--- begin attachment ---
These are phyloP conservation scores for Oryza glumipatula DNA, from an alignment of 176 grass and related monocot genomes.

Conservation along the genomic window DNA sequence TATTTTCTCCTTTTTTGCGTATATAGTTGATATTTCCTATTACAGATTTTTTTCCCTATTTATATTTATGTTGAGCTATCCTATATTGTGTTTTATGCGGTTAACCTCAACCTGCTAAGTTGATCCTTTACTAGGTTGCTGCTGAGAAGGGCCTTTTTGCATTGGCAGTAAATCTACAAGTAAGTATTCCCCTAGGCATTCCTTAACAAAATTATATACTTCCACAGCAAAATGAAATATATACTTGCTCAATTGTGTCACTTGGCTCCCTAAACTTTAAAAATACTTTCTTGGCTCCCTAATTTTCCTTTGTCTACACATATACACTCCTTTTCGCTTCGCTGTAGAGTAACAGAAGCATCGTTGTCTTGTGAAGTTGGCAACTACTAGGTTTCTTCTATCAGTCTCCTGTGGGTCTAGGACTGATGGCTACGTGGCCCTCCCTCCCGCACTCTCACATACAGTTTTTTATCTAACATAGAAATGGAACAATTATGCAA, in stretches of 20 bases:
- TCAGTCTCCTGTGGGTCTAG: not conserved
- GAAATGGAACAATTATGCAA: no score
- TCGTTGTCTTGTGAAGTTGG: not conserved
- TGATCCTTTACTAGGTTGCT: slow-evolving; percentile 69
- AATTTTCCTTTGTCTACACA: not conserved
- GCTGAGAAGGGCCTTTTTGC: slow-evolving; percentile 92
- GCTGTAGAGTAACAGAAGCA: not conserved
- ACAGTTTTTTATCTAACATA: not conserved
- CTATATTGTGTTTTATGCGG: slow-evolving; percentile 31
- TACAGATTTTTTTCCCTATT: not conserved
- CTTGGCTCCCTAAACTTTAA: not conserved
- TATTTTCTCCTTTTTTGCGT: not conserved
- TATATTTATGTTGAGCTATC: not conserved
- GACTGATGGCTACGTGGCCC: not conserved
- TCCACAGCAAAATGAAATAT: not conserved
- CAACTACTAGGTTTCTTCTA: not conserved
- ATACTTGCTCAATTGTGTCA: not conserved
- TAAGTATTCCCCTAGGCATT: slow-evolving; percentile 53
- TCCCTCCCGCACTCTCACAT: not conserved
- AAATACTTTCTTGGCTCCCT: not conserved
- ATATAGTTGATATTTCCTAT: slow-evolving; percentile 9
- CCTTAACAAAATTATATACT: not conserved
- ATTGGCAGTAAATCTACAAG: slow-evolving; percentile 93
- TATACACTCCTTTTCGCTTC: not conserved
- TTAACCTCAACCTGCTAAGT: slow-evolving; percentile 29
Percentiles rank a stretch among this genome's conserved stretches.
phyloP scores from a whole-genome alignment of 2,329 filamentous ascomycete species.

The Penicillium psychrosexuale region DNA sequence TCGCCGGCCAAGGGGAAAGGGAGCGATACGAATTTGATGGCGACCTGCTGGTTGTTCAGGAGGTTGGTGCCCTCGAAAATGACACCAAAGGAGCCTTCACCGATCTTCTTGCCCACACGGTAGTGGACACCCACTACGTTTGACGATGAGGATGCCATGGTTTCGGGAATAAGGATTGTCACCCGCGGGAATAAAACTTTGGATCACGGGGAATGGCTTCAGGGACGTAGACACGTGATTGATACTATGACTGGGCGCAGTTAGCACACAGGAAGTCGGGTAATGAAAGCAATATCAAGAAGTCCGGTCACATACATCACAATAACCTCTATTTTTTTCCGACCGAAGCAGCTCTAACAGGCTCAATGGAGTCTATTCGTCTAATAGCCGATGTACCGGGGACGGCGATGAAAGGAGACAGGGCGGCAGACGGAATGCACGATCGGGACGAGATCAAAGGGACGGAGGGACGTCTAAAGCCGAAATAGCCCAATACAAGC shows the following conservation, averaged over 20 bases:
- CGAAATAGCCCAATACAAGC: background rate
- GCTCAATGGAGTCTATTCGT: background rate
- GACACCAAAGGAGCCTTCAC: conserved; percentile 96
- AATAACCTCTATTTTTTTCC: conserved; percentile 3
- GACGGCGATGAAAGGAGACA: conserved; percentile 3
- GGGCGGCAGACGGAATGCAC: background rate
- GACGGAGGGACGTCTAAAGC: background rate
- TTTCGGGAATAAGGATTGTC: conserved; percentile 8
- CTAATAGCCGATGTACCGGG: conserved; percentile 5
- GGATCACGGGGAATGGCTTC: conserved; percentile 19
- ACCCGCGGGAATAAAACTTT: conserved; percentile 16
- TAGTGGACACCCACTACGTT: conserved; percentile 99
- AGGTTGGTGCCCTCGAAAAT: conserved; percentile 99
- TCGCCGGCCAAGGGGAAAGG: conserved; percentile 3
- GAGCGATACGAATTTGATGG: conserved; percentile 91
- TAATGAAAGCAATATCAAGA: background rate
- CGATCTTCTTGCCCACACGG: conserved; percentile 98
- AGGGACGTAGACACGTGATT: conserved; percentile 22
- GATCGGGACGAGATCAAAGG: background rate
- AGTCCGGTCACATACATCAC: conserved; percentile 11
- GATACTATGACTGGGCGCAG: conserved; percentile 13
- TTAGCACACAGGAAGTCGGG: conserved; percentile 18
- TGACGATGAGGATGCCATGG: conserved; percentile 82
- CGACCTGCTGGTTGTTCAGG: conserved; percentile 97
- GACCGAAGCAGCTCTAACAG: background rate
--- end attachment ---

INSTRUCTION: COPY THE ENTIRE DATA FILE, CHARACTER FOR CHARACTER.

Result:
These are phyloP conservation scores for Oryza glumipatula DNA, from an alignment of 176 grass and related monocot genomes.

Conservation along the genomic window DNA sequence TATTTTCTCCTTTTTTGCGTATATAGTTGATATTTCCTATTACAGATTTTTTTCCCTATTTATATTTATGTTGAGCTATCCTATATTGTGTTTTATGCGGTTAACCTCAACCTGCTAAGTTGATCCTTTACTAGGTTGCTGCTGAGAAGGGCCTTTTTGCATTGGCAGTAAATCTACAAGTAAGTATTCCCCTAGGCATTCCTTAACAAAATTATATACTTCCACAGCAAAATGAAATATATACTTGCTCAATTGTGTCACTTGGCTCCCTAAACTTTAAAAATACTTTCTTGGCTCCCTAATTTTCCTTTGTCTACACATATACACTCCTTTTCGCTTCGCTGTAGAGTAACAGAAGCATCGTTGTCTTGTGAAGTTGGCAACTACTAGGTTTCTTCTATCAGTCTCCTGTGGGTCTAGGACTGATGGCTACGTGGCCCTCCCTCCCGCACTCTCACATACAGTTTTTTATCTAACATAGAAATGGAACAATTATGCAA, in stretches of 20 bases:
- TCAGTCTCCTGTGGGTCTAG: not conserved
- GAAATGGAACAATTATGCAA: no score
- TCGTTGTCTTGTGAAGTTGG: not conserved
- TGATCCTTTACTAGGTTGCT: slow-evolving; percentile 69
- AATTTTCCTTTGTCTACACA: not conserved
- GCTGAGAAGGGCCTTTTTGC: slow-evolving; percentile 92
- GCTGTAGAGTAACAGAAGCA: not conserved
- ACAGTTTTTTATCTAACATA: not conserved
- CTATATTGTGTTTTATGCGG: slow-evolving; percentile 31
- TACAGATTTTTTTCCCTATT: not conserved
- CTTGGCTCCCTAAACTTTAA: not conserved
- TATTTTCTCCTTTTTTGCGT: not conserved
- TATATTTATGTTGAGCTATC: not conserved
- GACTGATGGCTACGTGGCCC: not conserved
- TCCACAGCAAAATGAAATAT: not conserved
- CAACTACTAGGTTTCTTCTA: not conserved
- ATACTTGCTCAATTGTGTCA: not conserved
- TAAGTATTCCCCTAGGCATT: slow-evolving; percentile 53
- TCCCTCCCGCACTCTCACAT: not conserved
- AAATACTTTCTTGGCTCCCT: not conserved
- ATATAGTTGATATTTCCTAT: slow-evolving; percentile 9
- CCTTAACAAAATTATATACT: not conserved
- ATTGGCAGTAAATCTACAAG: slow-evolving; percentile 93
- TATACACTCCTTTTCGCTTC: not conserved
- TTAACCTCAACCTGCTAAGT: slow-evolving; percentile 29
Percentiles rank a stretch among this genome's conserved stretches.
phyloP scores from a whole-genome alignment of 2,329 filamentous ascomycete species.

The Penicillium psychrosexuale region DNA sequence TCGCCGGCCAAGGGGAAAGGGAGCGATACGAATTTGATGGCGACCTGCTGGTTGTTCAGGAGGTTGGTGCCCTCGAAAATGACACCAAAGGAGCCTTCACCGATCTTCTTGCCCACACGGTAGTGGACACCCACTACGTTTGACGATGAGGATGCCATGGTTTCGGGAATAAGGATTGTCACCCGCGGGAATAAAACTTTGGATCACGGGGAATGGCTTCAGGGACGTAGACACGTGATTGATACTATGACTGGGCGCAGTTAGCACACAGGAAGTCGGGTAATGAAAGCAATATCAAGAAGTCCGGTCACATACATCACAATAACCTCTATTTTTTTCCGACCGAAGCAGCTCTAACAGGCTCAATGGAGTCTATTCGTCTAATAGCCGATGTACCGGGGACGGCGATGAAAGGAGACAGGGCGGCAGACGGAATGCACGATCGGGACGAGATCAAAGGGACGGAGGGACGTCTAAAGCCGAAATAGCCCAATACAAGC shows the following conservation, averaged over 20 bases:
- CGAAATAGCCCAATACAAGC: background rate
- GCTCAATGGAGTCTATTCGT: background rate
- GACACCAAAGGAGCCTTCAC: conserved; percentile 96
- AATAACCTCTATTTTTTTCC: conserved; percentile 3
- GACGGCGATGAAAGGAGACA: conserved; percentile 3
- GGGCGGCAGACGGAATGCAC: background rate
- GACGGAGGGACGTCTAAAGC: background rate
- TTTCGGGAATAAGGATTGTC: conserved; percentile 8
- CTAATAGCCGATGTACCGGG: conserved; percentile 5
- GGATCACGGGGAATGGCTTC: conserved; percentile 19
- ACCCGCGGGAATAAAACTTT: conserved; percentile 16
- TAGTGGACACCCACTACGTT: conserved; percentile 99
- AGGTTGGTGCCCTCGAAAAT: conserved; percentile 99
- TCGCCGGCCAAGGGGAAAGG: conserved; percentile 3
- GAGCGATACGAATTTGATGG: conserved; percentile 91
- TAATGAAAGCAATATCAAGA: background rate
- CGATCTTCTTGCCCACACGG: conserved; percentile 98
- AGGGACGTAGACACGTGATT: conserved; percentile 22
- GATCGGGACGAGATCAAAGG: background rate
- AGTCCGGTCACATACATCAC: conserved; percentile 11
- GATACTATGACTGGGCGCAG: conserved; percentile 13
- TTAGCACACAGGAAGTCGGG: conserved; percentile 18
- TGACGATGAGGATGCCATGG: conserved; percentile 82
- CGACCTGCTGGTTGTTCAGG: conserved; percentile 97
- GACCGAAGCAGCTCTAACAG: background rate